The Firefox addons I know for hiding CSS 'fixed' elements are Sticky Ducky - clean the fixed elements, which seems to offer multiple levels of dealing with them, Fixed width and CSS Annihilator, which has additional effects but can be used selectively, Hide Fixed Elements, and Unfixed! - Fixed Elements Remover. Additionally, on Twitter Martin Tournoij shared a bookmarklet for this, which could easily be changed to set 'position: inherit !important;' instead of its current 'absolute'.

The reason I'm interested in this is the usual one of the plague of fixed headers and footers. Until now, I've mostly been zapping them away temporarily or permanently with uBlock Origin. Since I'm now using Stylus to make visited links visible again, I've also used it to modify a few sites to de-fix these elements instead of just removing them, which sparked my interest in a more general solution. Always hiding fixed elements isn't what I want, since some of the navigation is actually useful; I just don't want them on screen taking up space all the time. If I want to navigate, I'm perfectly capable of scrolling up (or down, but headers are more common than footers).

In looking at various of the sites I use, it's clear that applying this universally would be a bad idea (especially universally hiding fixed position elements). Thus, the ideal addon would have a site list of some sort and only take effect on some sites, with a simple toggle for it (and perhaps an option to either de-fix or hide fixed elements for each site). Martin Tournoij's bookmarklet would be a great option if only there was a way to have convenient access to it in a Firefox setup where you have the bookmarks toolbar hidden. Unfortunately as far as I know you can't put a button or a label for individual bookmarklets on the title bar.

(I don't use bookmarks, preferring to have HTML files instead.)

The Bookmarklets context menu addon (Github), adds a sub-menu for bookmarklets to the page context menu (theoretically; I haven't tested how well it works in Firefox today). It would obviously provide me relatively convenient access to this sort of Javascript driven CSS rewrites, which Martin Tournoij demonstrates can be used to to improve site readability in several ways. Greasemonkey is not exactly a bookmarklet thing, but it is about running Javascript actions on the page, and there even appear to be a variety of public userscripts to do this sort of thing (eg 1, 2).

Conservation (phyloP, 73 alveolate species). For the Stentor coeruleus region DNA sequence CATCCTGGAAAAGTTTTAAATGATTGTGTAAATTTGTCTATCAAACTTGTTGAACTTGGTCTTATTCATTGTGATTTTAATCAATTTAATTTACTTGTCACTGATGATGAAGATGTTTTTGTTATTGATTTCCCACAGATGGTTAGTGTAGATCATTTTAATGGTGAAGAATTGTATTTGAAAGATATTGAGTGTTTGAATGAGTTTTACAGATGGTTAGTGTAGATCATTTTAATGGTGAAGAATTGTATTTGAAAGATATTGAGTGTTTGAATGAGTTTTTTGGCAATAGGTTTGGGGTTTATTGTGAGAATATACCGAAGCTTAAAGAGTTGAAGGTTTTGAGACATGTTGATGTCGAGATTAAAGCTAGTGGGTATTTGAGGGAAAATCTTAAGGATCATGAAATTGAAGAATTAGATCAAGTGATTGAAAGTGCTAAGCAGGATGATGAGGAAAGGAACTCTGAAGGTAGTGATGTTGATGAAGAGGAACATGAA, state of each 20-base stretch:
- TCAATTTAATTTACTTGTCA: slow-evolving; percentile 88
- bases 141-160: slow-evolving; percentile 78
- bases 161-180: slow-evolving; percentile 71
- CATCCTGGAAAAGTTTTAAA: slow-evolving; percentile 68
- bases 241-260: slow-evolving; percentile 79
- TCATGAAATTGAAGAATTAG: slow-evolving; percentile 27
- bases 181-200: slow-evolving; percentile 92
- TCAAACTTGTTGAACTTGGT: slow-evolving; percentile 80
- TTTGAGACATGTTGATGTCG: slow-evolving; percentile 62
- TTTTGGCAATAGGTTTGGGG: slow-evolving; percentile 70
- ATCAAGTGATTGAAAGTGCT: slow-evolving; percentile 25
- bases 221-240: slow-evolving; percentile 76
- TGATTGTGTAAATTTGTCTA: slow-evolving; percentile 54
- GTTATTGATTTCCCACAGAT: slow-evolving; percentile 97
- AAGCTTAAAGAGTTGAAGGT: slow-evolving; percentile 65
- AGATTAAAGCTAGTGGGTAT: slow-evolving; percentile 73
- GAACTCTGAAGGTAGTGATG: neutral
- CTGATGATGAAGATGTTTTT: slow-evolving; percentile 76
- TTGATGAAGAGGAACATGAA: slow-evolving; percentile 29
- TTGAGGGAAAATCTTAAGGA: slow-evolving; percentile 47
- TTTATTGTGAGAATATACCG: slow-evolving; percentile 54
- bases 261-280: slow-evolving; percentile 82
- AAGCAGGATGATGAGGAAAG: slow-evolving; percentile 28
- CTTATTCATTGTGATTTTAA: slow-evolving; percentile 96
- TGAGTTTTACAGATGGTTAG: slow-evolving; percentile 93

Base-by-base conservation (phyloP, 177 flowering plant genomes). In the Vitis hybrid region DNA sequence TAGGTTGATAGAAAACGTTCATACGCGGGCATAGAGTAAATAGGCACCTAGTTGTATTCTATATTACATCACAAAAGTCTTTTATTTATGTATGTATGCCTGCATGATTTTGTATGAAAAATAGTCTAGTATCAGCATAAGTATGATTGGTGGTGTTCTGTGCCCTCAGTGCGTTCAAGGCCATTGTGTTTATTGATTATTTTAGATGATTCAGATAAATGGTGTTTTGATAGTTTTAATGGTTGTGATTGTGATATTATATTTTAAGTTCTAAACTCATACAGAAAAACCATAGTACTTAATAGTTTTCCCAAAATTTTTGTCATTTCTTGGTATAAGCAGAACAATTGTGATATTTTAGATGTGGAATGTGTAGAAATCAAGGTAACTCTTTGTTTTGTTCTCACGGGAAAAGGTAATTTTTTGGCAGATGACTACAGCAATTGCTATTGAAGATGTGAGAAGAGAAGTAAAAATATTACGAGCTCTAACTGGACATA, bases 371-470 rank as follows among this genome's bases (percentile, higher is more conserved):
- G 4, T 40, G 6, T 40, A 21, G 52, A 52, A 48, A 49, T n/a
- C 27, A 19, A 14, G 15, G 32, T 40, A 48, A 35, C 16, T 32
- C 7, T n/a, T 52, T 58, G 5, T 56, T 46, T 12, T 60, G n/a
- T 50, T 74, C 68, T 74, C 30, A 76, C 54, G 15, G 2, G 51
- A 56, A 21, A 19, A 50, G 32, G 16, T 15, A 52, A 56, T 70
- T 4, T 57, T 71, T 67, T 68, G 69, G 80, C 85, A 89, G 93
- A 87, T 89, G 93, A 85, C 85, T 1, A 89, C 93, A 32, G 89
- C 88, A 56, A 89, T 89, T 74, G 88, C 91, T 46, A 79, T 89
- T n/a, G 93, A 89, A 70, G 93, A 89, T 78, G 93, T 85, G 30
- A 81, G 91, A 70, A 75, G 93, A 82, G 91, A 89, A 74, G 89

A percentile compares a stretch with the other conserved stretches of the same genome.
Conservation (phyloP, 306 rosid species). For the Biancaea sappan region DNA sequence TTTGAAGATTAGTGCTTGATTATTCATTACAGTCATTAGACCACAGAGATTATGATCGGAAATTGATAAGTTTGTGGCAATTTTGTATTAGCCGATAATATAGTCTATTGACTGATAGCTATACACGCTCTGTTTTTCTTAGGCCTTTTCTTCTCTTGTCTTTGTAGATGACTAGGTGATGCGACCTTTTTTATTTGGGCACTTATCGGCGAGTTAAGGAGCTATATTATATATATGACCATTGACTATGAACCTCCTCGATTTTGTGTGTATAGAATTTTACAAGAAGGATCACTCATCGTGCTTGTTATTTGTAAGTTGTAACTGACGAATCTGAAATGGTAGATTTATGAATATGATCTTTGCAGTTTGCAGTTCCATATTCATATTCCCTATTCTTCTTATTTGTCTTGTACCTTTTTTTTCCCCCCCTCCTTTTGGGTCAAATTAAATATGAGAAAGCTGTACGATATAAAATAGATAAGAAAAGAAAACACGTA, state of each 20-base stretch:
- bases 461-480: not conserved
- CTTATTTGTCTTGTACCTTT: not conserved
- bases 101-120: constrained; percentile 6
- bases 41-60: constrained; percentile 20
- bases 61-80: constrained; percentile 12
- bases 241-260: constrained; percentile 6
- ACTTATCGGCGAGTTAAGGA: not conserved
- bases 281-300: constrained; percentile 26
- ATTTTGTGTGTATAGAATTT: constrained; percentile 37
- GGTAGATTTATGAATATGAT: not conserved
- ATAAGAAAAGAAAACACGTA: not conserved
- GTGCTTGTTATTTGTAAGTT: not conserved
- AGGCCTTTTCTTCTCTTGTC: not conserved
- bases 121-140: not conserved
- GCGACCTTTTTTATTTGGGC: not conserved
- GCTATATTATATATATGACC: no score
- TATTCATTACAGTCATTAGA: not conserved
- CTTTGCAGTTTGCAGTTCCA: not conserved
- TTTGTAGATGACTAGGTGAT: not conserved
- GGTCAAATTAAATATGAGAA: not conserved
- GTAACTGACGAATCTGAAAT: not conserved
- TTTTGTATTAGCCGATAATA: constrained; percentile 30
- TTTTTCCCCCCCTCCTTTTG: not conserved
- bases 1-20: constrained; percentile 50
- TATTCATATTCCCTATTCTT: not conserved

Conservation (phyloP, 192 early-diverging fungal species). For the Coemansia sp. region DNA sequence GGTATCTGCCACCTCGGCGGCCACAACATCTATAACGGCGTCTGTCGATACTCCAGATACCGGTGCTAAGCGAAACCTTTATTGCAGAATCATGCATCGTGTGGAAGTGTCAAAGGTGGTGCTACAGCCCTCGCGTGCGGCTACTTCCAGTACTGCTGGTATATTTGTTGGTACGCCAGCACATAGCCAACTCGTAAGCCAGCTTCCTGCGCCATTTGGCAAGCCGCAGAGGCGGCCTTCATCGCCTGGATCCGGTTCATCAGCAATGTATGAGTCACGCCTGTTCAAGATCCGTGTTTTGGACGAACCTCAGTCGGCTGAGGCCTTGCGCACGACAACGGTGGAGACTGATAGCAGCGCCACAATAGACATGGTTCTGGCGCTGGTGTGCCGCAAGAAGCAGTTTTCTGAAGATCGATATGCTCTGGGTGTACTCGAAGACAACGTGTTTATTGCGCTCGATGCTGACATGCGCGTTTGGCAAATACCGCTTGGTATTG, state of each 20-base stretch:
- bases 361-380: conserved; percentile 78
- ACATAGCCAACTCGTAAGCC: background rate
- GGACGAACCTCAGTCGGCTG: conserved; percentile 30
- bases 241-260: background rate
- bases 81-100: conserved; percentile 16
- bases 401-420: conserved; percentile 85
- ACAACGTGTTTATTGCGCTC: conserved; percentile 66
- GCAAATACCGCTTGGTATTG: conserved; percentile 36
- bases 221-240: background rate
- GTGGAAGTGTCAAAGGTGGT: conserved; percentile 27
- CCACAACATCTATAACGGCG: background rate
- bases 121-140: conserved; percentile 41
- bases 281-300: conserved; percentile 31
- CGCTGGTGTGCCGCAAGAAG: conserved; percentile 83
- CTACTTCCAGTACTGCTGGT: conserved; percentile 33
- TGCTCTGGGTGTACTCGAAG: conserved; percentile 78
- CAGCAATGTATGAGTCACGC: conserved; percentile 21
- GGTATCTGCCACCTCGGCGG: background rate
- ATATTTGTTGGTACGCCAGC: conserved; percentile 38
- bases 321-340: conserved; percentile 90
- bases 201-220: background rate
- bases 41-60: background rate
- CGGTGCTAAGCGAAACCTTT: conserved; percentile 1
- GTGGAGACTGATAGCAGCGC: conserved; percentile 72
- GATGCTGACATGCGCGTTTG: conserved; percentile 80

FirefoxVsCSSFixedElements written at 01:30:48; Add Comment


Apache directory indexes will notice and exclude blocked URLs in them

Today I learned about an interesting and nice little Apache feature. If you have Apache generating its own automatic index pages for filesystem directories, and you block access to some things in a directory with <Location> blocks, Apache's generated index won't include what you blocked. It's as if the object doesn't exist. This is what you want (since attempts to access those things will fail), but it's more than I expected.

That sounds abstract, so let me make it concrete. We have an old legacy FTP site, which we've recently made available as a HTTPS site because browsers are removing support for FTP. For historical reasons, this FTP site has some symbolic links that create recursive structures; for example, it has a public_html symlink in the root that points to '.' (the current directory). Unfortunately, web spiders just love recursive structures and will crawl through them incessantly, with ever lengthening URLs.

(Web spider operators will probably tell you that they don't like recursive link situations like this. I have to go by observed behavior, which is that any number of web spiders don't appear to notice that /public_html/ is exactly the same content as / and /public_html/public_html/ and so on.)

We don't want to remove the symbolic links from the actual directory tree that's the FTP site, for various reasons (maybe they're there for some necessary reason, or at least have become embedded in historical FTP URLs). But the HTTPS site is new and we can drop whatever URLs we want from it. So I did the obvious simple thing:

<Location "/public_html">
  Order deny,allow
  Deny from all

When I was verifying that this worked, I noticed that the top level index page for the FTP site no longer showed any public_html entry. Testing showed that this happened for other entries in the directory as well, if I temporarily added them.

The mod_autoindex documentation suggests that this is a standard feature that does general permission checks, based on the documentation for the ShowForbidden option to the IndexOptions directive. However, I haven't tested this with more complex situations, such as <Directory> instead of <Location> or more complicated permissions.

ApacheIndexesSeeBlocks written at 23:47:20; Add Comment


Some notes on Firefox's media autoplay settings as of Firefox 89